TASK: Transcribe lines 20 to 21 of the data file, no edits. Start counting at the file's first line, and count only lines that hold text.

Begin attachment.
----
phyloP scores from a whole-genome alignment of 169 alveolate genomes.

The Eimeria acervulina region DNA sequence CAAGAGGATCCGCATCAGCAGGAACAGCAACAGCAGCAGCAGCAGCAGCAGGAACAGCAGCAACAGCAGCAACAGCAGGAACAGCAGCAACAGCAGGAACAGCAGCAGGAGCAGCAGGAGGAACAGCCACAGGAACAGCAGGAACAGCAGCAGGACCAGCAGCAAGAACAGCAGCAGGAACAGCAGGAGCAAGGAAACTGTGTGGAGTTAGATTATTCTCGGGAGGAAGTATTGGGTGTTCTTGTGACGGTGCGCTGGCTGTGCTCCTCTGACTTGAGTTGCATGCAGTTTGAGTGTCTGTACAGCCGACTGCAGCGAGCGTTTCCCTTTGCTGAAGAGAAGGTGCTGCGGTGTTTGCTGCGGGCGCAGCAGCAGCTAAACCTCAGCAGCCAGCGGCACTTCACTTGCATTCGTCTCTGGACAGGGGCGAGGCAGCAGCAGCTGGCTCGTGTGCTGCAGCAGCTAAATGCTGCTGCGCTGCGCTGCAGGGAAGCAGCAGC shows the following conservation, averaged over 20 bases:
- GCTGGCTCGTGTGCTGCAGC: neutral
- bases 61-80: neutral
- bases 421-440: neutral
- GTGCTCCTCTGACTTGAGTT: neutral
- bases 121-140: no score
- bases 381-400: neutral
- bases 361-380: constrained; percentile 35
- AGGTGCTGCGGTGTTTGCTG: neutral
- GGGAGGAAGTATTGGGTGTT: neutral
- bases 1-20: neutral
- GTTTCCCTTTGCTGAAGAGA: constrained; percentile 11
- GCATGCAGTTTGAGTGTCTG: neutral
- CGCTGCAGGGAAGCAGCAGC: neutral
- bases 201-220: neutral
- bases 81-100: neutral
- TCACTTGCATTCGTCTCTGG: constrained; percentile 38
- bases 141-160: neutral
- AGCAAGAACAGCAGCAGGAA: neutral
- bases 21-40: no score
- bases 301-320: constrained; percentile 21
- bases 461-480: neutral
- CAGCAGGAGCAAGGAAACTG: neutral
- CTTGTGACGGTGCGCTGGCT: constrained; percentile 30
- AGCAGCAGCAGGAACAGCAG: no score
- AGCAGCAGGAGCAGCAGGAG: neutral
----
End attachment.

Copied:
- AGCAAGAACAGCAGCAGGAA: neutral
- bases 21-40: no score